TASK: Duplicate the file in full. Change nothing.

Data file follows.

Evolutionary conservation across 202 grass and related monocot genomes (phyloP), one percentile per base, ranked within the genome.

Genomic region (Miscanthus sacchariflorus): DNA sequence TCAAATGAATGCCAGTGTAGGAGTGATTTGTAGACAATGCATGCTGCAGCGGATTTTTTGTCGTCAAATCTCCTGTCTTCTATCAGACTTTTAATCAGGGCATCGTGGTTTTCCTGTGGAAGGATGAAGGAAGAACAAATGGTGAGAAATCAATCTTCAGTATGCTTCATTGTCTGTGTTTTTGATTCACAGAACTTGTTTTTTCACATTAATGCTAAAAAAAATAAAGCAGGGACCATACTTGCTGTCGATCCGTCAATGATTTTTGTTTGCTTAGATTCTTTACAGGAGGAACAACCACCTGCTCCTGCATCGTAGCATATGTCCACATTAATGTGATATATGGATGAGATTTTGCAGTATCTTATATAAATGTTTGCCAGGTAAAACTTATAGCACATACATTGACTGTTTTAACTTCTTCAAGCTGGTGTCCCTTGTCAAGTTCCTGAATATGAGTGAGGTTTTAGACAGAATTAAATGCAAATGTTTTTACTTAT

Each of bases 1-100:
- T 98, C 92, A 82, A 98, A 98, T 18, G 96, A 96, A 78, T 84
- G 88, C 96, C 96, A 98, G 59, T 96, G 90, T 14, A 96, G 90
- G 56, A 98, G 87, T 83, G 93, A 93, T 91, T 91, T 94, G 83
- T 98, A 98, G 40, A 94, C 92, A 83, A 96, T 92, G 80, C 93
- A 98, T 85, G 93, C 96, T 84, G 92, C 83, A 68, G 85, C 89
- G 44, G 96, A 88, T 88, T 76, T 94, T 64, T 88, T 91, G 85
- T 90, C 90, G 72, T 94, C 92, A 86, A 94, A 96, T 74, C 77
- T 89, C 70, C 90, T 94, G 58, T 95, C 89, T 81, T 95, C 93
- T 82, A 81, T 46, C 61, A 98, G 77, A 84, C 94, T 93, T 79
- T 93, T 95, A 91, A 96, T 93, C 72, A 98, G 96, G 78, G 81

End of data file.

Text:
Evolutionary conservation across 202 grass and related monocot genomes (phyloP), one percentile per base, ranked within the genome.

Genomic region (Miscanthus sacchariflorus): DNA sequence TCAAATGAATGCCAGTGTAGGAGTGATTTGTAGACAATGCATGCTGCAGCGGATTTTTTGTCGTCAAATCTCCTGTCTTCTATCAGACTTTTAATCAGGGCATCGTGGTTTTCCTGTGGAAGGATGAAGGAAGAACAAATGGTGAGAAATCAATCTTCAGTATGCTTCATTGTCTGTGTTTTTGATTCACAGAACTTGTTTTTTCACATTAATGCTAAAAAAAATAAAGCAGGGACCATACTTGCTGTCGATCCGTCAATGATTTTTGTTTGCTTAGATTCTTTACAGGAGGAACAACCACCTGCTCCTGCATCGTAGCATATGTCCACATTAATGTGATATATGGATGAGATTTTGCAGTATCTTATATAAATGTTTGCCAGGTAAAACTTATAGCACATACATTGACTGTTTTAACTTCTTCAAGCTGGTGTCCCTTGTCAAGTTCCTGAATATGAGTGAGGTTTTAGACAGAATTAAATGCAAATGTTTTTACTTAT

Each of bases 1-100:
- T 98, C 92, A 82, A 98, A 98, T 18, G 96, A 96, A 78, T 84
- G 88, C 96, C 96, A 98, G 59, T 96, G 90, T 14, A 96, G 90
- G 56, A 98, G 87, T 83, G 93, A 93, T 91, T 91, T 94, G 83
- T 98, A 98, G 40, A 94, C 92, A 83, A 96, T 92, G 80, C 93
- A 98, T 85, G 93, C 96, T 84, G 92, C 83, A 68, G 85, C 89
- G 44, G 96, A 88, T 88, T 76, T 94, T 64, T 88, T 91, G 85
- T 90, C 90, G 72, T 94, C 92, A 86, A 94, A 96, T 74, C 77
- T 89, C 70, C 90, T 94, G 58, T 95, C 89, T 81, T 95, C 93
- T 82, A 81, T 46, C 61, A 98, G 77, A 84, C 94, T 93, T 79
- T 93, T 95, A 91, A 96, T 93, C 72, A 98, G 96, G 78, G 81